Chizuru IkewakiSei HiraizumiPrincess JellyfishNana Katase
Princess Jellyfish (2014 live-action movie)
Also known as: Kuragehime (2014 live-action movie)
Medium: film
Year: 2014
Director: Taisuke Kawamura
Original creator: Akiko Higashimura
Writer: Toshiya Ohno
Keywords: Princess Jellyfish
Country: Japan
Language: Japanese
Actor: Rena Nonen, Masaki Suda, Hiroki Hasegawa, Chizuru Ikewaki, Rina Ohta, Tomoe Shinohara, Azusa Babazono, Mokomichi Hayami, Akiko Higashimura, Sei Hiraizumi, Nana Katase, Tomoya Nakamura, Kenta Uchino
Format: 126 minutes
Website category: Japanese
Review date: 25 January 2016
I was guaranteed to watch this. Its anime predecessor is one of my favourite things ever (and one day I must read the award-winning original manga), so it was inevitable that I'd watch the live-action movie.
It's quite good. I prefer the anime, but I don't think that should surprise anyone. It's doing enough to justify its existence and come alive in its own right.
Tsukimi is a twenty-year-old girl with no self-esteem or social skills, who calls herself a "fujoshi" (i.e. "rotten woman"). Tomoko was watching the film too and objected to this, saying that the term implies being a fan of BL manga (i.e. "boy's love"). Tsukimi isn't that. Everyone in her boarding house is a catastrophically dysfunctional nerd who turns to stone in the presence of stylish humans, men or indeed pretty much any social contact, but they all have different obsessions.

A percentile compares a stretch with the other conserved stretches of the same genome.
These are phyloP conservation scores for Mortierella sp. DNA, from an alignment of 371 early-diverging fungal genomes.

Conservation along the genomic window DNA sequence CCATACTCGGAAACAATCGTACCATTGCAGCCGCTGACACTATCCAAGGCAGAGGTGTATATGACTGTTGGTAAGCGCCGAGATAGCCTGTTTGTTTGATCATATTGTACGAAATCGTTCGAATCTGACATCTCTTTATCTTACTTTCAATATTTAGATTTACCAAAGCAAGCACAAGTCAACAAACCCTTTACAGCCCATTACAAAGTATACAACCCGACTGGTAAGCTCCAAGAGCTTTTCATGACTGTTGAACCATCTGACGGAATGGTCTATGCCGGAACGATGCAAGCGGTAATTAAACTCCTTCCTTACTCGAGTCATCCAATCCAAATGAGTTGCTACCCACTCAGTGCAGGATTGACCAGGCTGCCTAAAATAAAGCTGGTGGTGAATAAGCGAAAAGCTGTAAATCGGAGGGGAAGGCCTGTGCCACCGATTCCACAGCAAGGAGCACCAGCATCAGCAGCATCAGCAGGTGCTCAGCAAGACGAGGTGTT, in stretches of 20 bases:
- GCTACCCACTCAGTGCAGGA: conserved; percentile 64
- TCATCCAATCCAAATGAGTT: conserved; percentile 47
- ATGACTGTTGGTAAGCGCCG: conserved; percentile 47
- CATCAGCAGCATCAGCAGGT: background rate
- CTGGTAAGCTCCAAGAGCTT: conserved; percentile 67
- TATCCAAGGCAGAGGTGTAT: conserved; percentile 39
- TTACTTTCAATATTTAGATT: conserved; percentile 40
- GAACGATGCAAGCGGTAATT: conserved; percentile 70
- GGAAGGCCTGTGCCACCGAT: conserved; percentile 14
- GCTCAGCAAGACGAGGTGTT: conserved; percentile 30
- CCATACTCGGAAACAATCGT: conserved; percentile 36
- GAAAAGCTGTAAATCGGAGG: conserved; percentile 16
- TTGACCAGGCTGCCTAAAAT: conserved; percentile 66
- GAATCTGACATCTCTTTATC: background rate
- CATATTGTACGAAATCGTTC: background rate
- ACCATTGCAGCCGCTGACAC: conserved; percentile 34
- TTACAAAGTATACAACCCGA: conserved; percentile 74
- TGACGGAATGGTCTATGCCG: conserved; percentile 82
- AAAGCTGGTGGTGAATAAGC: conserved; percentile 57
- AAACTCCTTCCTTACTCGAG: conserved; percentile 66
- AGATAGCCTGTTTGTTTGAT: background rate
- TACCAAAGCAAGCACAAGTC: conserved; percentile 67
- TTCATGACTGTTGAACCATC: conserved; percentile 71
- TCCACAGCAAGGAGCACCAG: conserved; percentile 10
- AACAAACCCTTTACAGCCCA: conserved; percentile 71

TSUKIMI - jellyfish.
CHIEKO - traditional Japanese dolls.
MAYAYA - The Romance of the Three Kingdoms, a 14th century Chinese historical epic. She has no indoor voice and reacts to all circumstances as if she's a warrior on a battlefield.
BANBA - trains.
JIJI - has a fetish for older men, e.g. in their sixties. She also dresses like one and generally seems to be impersonating the wallpaper.
KURANOSUKE - not actually one of the Amamizu's inhabitants, but makes him/herself a fixture there whether everyone likes it or not. They don't, by the way. Kuranosuke is everything they hate. He's male. He's probably the most stylish person in Tokyo. He's got so much confidence and force of personality that it's as if he exerts his own gravitational force. However he gets away with it by: (a) befriending Tsukimi in the teeth of her protests, and (b) cross-dressing. He likes make-up and girls' clothes. It's not a sexual thing for him. It's just that he looks so fabulous as a woman that for most of the film Tsukimi's the only girl who's realised his gender.
There's a developing romance in this film, between Tsukimi and Kuranosuke, but it's not quite concluded and it's also being complicated by Kuranosuke's half-brother, Shu. That triangle was one of the best things in the film, I thought. The Shu-Tsukimi relationship is plausible and interesting in itself, while it seems clear that Tsukimi at one point had stronger feelings for Shu than she had for Kuranosuke. It's just other things happened, while of course there's the fact that Kuranosuke completely accepts her and her peculiarities, whereas Shu struggles to accept even his own half-brother. You like them all. You feel sorry for them all and you could imagine any outcome.